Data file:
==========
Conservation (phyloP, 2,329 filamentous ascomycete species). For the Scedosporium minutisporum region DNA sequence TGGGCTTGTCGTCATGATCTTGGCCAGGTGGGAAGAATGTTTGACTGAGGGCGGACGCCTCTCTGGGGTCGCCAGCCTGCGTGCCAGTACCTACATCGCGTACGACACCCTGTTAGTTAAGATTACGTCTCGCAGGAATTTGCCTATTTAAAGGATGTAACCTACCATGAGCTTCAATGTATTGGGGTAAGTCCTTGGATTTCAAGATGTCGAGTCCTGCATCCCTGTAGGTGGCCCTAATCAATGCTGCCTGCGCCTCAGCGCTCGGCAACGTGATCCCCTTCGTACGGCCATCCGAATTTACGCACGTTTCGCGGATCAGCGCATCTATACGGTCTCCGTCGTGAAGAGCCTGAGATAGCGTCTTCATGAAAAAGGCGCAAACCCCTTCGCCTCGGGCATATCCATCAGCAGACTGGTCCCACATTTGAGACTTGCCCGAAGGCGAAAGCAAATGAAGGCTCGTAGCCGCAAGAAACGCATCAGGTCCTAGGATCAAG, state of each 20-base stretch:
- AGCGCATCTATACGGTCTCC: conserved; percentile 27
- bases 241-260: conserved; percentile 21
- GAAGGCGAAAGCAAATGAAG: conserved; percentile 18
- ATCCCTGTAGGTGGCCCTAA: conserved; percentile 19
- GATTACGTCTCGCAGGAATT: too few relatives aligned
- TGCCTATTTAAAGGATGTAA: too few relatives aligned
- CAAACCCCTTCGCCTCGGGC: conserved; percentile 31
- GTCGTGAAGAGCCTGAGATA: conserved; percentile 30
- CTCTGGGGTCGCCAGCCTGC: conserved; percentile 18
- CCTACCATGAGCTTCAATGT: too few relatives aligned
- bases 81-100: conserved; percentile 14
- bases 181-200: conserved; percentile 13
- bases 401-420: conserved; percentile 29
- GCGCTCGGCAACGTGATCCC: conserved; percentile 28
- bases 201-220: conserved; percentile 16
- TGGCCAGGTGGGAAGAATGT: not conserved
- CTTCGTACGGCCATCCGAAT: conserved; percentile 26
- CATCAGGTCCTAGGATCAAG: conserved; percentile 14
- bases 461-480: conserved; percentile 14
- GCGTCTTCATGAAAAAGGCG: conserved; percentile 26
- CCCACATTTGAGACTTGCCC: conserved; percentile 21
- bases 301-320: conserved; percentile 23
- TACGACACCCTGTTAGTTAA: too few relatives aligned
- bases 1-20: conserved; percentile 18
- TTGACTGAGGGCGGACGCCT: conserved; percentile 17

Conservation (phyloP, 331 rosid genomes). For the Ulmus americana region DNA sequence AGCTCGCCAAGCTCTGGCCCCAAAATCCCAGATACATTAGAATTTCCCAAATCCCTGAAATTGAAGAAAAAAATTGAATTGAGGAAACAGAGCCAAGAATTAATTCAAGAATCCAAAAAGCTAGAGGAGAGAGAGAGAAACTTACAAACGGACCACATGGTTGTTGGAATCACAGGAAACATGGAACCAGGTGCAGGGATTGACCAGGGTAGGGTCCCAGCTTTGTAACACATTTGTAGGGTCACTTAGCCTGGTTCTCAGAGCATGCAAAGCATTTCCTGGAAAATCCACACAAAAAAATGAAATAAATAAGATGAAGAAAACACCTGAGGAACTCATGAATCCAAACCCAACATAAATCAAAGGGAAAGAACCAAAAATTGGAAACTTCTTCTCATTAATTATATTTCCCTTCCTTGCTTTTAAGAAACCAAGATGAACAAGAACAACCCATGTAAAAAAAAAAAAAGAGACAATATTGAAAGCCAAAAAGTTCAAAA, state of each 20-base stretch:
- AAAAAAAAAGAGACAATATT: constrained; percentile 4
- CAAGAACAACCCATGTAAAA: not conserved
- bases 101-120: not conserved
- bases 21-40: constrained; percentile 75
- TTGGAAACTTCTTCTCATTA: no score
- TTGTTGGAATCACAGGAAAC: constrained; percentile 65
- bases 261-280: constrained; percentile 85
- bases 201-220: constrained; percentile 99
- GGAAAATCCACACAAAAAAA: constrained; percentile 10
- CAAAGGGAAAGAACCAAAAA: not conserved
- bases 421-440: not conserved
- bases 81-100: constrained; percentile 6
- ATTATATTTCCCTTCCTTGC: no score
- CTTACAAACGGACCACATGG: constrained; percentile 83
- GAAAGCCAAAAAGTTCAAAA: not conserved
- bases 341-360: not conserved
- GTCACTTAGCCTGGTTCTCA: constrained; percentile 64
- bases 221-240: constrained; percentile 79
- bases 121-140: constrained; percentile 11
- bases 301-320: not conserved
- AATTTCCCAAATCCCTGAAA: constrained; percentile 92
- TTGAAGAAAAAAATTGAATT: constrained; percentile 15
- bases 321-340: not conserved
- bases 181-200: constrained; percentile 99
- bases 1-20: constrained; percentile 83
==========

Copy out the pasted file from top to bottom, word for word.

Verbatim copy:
Conservation (phyloP, 2,329 filamentous ascomycete species). For the Scedosporium minutisporum region DNA sequence TGGGCTTGTCGTCATGATCTTGGCCAGGTGGGAAGAATGTTTGACTGAGGGCGGACGCCTCTCTGGGGTCGCCAGCCTGCGTGCCAGTACCTACATCGCGTACGACACCCTGTTAGTTAAGATTACGTCTCGCAGGAATTTGCCTATTTAAAGGATGTAACCTACCATGAGCTTCAATGTATTGGGGTAAGTCCTTGGATTTCAAGATGTCGAGTCCTGCATCCCTGTAGGTGGCCCTAATCAATGCTGCCTGCGCCTCAGCGCTCGGCAACGTGATCCCCTTCGTACGGCCATCCGAATTTACGCACGTTTCGCGGATCAGCGCATCTATACGGTCTCCGTCGTGAAGAGCCTGAGATAGCGTCTTCATGAAAAAGGCGCAAACCCCTTCGCCTCGGGCATATCCATCAGCAGACTGGTCCCACATTTGAGACTTGCCCGAAGGCGAAAGCAAATGAAGGCTCGTAGCCGCAAGAAACGCATCAGGTCCTAGGATCAAG, state of each 20-base stretch:
- AGCGCATCTATACGGTCTCC: conserved; percentile 27
- bases 241-260: conserved; percentile 21
- GAAGGCGAAAGCAAATGAAG: conserved; percentile 18
- ATCCCTGTAGGTGGCCCTAA: conserved; percentile 19
- GATTACGTCTCGCAGGAATT: too few relatives aligned
- TGCCTATTTAAAGGATGTAA: too few relatives aligned
- CAAACCCCTTCGCCTCGGGC: conserved; percentile 31
- GTCGTGAAGAGCCTGAGATA: conserved; percentile 30
- CTCTGGGGTCGCCAGCCTGC: conserved; percentile 18
- CCTACCATGAGCTTCAATGT: too few relatives aligned
- bases 81-100: conserved; percentile 14
- bases 181-200: conserved; percentile 13
- bases 401-420: conserved; percentile 29
- GCGCTCGGCAACGTGATCCC: conserved; percentile 28
- bases 201-220: conserved; percentile 16
- TGGCCAGGTGGGAAGAATGT: not conserved
- CTTCGTACGGCCATCCGAAT: conserved; percentile 26
- CATCAGGTCCTAGGATCAAG: conserved; percentile 14
- bases 461-480: conserved; percentile 14
- GCGTCTTCATGAAAAAGGCG: conserved; percentile 26
- CCCACATTTGAGACTTGCCC: conserved; percentile 21
- bases 301-320: conserved; percentile 23
- TACGACACCCTGTTAGTTAA: too few relatives aligned
- bases 1-20: conserved; percentile 18
- TTGACTGAGGGCGGACGCCT: conserved; percentile 17

Conservation (phyloP, 331 rosid genomes). For the Ulmus americana region DNA sequence AGCTCGCCAAGCTCTGGCCCCAAAATCCCAGATACATTAGAATTTCCCAAATCCCTGAAATTGAAGAAAAAAATTGAATTGAGGAAACAGAGCCAAGAATTAATTCAAGAATCCAAAAAGCTAGAGGAGAGAGAGAGAAACTTACAAACGGACCACATGGTTGTTGGAATCACAGGAAACATGGAACCAGGTGCAGGGATTGACCAGGGTAGGGTCCCAGCTTTGTAACACATTTGTAGGGTCACTTAGCCTGGTTCTCAGAGCATGCAAAGCATTTCCTGGAAAATCCACACAAAAAAATGAAATAAATAAGATGAAGAAAACACCTGAGGAACTCATGAATCCAAACCCAACATAAATCAAAGGGAAAGAACCAAAAATTGGAAACTTCTTCTCATTAATTATATTTCCCTTCCTTGCTTTTAAGAAACCAAGATGAACAAGAACAACCCATGTAAAAAAAAAAAAAGAGACAATATTGAAAGCCAAAAAGTTCAAAA, state of each 20-base stretch:
- AAAAAAAAAGAGACAATATT: constrained; percentile 4
- CAAGAACAACCCATGTAAAA: not conserved
- bases 101-120: not conserved
- bases 21-40: constrained; percentile 75
- TTGGAAACTTCTTCTCATTA: no score
- TTGTTGGAATCACAGGAAAC: constrained; percentile 65
- bases 261-280: constrained; percentile 85
- bases 201-220: constrained; percentile 99
- GGAAAATCCACACAAAAAAA: constrained; percentile 10
- CAAAGGGAAAGAACCAAAAA: not conserved
- bases 421-440: not conserved
- bases 81-100: constrained; percentile 6
- ATTATATTTCCCTTCCTTGC: no score
- CTTACAAACGGACCACATGG: constrained; percentile 83
- GAAAGCCAAAAAGTTCAAAA: not conserved
- bases 341-360: not conserved
- GTCACTTAGCCTGGTTCTCA: constrained; percentile 64
- bases 221-240: constrained; percentile 79
- bases 121-140: constrained; percentile 11
- bases 301-320: not conserved
- AATTTCCCAAATCCCTGAAA: constrained; percentile 92
- TTGAAGAAAAAAATTGAATT: constrained; percentile 15
- bases 321-340: not conserved
- bases 181-200: constrained; percentile 99
- bases 1-20: constrained; percentile 83